Ronan Collins looks forward to New Year of possibilities

Posted on: 15th January, 2018

Category: Features

Contributor: Mary O'Brien

Ronan Collins with Big Band and Singers is returning to play the Celtic Ross Hotel in Rosscarbery on Saturday, February 10. The show, which is in aid of the Ethiopia Deaf Project, will this year feature Gina Dale Haze and the Champions and Joe Dolan’s Classic’s such as ‘You’re Such A Good Looking Woman’,’The Answer To Everything’, ‘It’s You It’s You It’s You’ and much much more.

Ronan, who has has visited Ethiopia on a number of occasions with Self Help Africa, is really looking forward to returning to West Cork to play in Rosscarbery in support of the Ethiopia project, which is making a significant difference to lives of deaf people in Ambo in Ethiopia.

Many deaf children in Ethiopia don’t get access to education and when they do it is usually in an environment that does not understand their particular communication needs, especially the need for sign language. This results in the children feeling very isolated and stigmatised. Without proper supports, even those lucky enough to attend school often end up failing and leave early.

The event in Rosscarbery is being organised by Miriam O’Regan, a member of the Ethiopia Deaf Project. Miriam has two adopted children from Ethiopia, one of whom is deaf. “Miriam is an extraordinary woman and I’m delighted to be doing something in support of a charity that is fundraising to help deaf children in Ambo Ethiopia,” says Ronan.

After four years of fundraising, the Ethiopia Deaf Project succeeded in opening the Ambo School for Deaf Children in 2012.

“A recent visit to rural villages has brought an additional 30 children to the school,” says Miriam, “but these children have nowhere to stay, no money to pay rent or to feed themselves. They are desperate for a chance at an education, but more than that, they are desperate to be able to communicate.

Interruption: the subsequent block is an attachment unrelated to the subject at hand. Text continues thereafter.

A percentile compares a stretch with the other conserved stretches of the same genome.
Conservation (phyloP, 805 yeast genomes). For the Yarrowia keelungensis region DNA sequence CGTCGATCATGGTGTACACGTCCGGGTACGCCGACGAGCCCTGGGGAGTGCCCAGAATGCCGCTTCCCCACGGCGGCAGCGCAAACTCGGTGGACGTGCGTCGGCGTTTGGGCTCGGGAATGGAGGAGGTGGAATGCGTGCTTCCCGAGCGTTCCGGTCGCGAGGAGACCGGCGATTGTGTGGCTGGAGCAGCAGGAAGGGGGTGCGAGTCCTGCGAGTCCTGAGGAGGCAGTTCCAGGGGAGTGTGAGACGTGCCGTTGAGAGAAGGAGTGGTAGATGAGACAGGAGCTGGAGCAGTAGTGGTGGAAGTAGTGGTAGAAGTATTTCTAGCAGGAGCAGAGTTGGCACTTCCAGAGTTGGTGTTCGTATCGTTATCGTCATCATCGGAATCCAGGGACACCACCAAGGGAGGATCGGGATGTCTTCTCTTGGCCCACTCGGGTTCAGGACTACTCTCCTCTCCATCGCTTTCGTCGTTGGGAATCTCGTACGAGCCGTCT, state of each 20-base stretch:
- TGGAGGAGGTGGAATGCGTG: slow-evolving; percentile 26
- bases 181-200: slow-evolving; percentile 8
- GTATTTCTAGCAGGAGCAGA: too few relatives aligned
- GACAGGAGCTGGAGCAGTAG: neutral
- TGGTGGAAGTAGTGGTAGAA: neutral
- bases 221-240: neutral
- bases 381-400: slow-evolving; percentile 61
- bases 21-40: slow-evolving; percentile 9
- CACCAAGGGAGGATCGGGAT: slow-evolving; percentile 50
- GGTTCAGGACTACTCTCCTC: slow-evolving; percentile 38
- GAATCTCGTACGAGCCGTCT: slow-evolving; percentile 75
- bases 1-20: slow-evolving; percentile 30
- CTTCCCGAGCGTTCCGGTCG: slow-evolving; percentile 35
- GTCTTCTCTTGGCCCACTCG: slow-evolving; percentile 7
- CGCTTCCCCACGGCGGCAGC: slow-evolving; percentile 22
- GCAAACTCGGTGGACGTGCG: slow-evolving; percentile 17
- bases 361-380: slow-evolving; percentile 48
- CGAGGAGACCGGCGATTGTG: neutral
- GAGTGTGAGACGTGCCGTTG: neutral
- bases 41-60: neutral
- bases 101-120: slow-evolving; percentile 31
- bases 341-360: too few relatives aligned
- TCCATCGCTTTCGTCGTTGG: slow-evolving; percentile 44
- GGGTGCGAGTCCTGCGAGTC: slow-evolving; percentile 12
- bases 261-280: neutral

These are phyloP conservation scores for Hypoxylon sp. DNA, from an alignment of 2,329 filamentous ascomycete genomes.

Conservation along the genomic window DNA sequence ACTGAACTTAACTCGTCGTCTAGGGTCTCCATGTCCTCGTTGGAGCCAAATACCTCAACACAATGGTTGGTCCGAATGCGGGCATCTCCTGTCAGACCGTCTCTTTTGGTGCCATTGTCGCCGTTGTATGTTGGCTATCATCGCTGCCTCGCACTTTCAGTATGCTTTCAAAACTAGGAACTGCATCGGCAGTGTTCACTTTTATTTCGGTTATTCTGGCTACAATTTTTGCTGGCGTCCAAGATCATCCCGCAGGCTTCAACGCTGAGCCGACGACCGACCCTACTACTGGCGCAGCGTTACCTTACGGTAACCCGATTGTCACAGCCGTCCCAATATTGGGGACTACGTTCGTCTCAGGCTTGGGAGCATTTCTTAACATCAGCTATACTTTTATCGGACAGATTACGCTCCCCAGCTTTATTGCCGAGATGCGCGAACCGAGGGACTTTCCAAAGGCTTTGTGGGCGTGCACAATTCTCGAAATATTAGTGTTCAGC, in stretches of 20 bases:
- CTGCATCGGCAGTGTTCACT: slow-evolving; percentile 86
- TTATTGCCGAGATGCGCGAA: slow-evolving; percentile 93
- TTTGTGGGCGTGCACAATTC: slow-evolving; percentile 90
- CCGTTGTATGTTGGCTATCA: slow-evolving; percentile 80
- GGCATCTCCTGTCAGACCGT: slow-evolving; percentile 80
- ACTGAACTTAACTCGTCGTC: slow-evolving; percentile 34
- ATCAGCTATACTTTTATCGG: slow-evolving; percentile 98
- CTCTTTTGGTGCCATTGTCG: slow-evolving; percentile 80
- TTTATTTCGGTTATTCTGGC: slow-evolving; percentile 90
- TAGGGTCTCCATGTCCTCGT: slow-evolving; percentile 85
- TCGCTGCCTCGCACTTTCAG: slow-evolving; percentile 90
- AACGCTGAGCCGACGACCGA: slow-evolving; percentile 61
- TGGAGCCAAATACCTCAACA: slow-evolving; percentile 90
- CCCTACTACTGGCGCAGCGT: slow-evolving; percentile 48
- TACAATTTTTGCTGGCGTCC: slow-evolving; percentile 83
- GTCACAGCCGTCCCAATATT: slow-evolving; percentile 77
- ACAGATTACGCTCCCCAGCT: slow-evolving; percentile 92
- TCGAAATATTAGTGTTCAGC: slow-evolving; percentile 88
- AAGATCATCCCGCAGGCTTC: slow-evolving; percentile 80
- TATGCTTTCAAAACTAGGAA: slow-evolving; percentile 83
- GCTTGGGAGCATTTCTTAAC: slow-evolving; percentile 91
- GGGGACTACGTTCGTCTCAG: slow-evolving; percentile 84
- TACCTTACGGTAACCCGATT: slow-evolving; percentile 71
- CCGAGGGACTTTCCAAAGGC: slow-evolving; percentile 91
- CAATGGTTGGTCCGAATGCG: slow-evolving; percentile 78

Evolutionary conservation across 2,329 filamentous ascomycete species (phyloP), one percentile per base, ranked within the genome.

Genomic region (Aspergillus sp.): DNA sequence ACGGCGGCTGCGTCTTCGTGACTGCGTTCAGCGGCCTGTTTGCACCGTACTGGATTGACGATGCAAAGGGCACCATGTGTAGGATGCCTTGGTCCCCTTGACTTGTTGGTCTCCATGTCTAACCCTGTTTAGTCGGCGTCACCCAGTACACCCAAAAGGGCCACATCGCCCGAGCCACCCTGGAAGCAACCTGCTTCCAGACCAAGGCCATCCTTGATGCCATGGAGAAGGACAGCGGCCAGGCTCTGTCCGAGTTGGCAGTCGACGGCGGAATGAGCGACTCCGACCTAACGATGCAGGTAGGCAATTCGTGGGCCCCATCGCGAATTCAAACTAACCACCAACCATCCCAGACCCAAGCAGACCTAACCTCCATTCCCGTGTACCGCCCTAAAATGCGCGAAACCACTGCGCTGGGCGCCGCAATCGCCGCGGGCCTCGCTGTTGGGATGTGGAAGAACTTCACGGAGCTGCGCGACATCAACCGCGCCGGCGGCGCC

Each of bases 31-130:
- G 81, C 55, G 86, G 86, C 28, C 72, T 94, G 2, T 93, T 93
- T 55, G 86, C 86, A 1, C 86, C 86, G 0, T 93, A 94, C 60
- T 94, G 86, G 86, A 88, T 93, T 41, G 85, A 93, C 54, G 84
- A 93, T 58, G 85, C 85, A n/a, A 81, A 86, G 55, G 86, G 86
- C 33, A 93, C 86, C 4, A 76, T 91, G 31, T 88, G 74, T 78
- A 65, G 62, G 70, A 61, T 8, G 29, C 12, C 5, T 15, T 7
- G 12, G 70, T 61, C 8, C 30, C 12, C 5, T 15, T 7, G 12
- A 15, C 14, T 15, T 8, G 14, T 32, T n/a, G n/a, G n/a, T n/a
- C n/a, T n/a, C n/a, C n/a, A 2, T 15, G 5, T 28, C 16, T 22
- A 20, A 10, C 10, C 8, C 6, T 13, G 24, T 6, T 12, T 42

“One of the hardest things we learned was that these children did not even know their name. Imagine never knowing you had a name,” says Miriam passionately.

“We desperately require a boarding house so we will be able to take in more children and also keep them safe. Our focus is to maintain the school and support the children attending it as best we can but our dream is to build the boarding house. With your ongoing help we will be able to make this dream come true!”

A drummer with Dickie Rock in the 70s, Ronan has played every hall in West Cork, which is another reason he’s really looking forward to returning to play in Rosscarbery.

A recent health scare has made the DJ appreciate life even more and, at 65, he has no intention of retiring. “I like to think I’ve rediscovered my determination,” he admits.

In July last year, Ronan very suddenly lost all feeling in his legs and became paralysed from the waist down. Doctors initially thought he had suffered a stroke but it turned out to be a benign cyst pressing on the nerves in his spine.

“It was a very scary time,” he says. “On Thursday morning I was perfectly fine but that evening I had ‘jelly’ legs and by Friday morning I couldn’t walk.”

Ronan was brought by ambulance to the A&E in Connolly Hospital and was later transferred to Beaumont Hospital for an MRI. He was operated on at 5am on Sunday morning. “Thankfully the operation was a success and I’m very well now. Although my legs still aren’t 100 per cent, they’re getting better every day.”

Ronan’s ordeal was captured on camera for RTÉ2’s four-part documentary series ‘Trauma’. The film crew happened to be in Beaumont filming at the time he was admitted. “I wasn’t happy about the filming at first when they asked me,” he admits. “I didn’t want my demise, if that was what was going to happen, to be in the public eye.” However, a couple of hours before the operation, Ronan agreed to be filmed, so long as he had the right to veto it before it was aired.

“It was a positive result, a benign cyst, so I feel very lucky,” says Ronan, who returned to work after only five weeks. Although he still has difficulty walking long distances, Ronan is working very hard at his rehabitation and goes swimming every morning.

“This experience has made me more appreciative of being able to move around. I don’t take that for granted anymore.

“I’m back doing the Reeling in the Showband gigs and I’ve a new contract with RTÉ. I’m going to be around for a few years yet, which is very heartening.

“My wife had a serious back operation last year, which was also a success, so we’re both looking forward to having a good year in 2018.

“And I’m very happy to be in a position to support Miriam and the Ethiopia Deaf Project again this year.”

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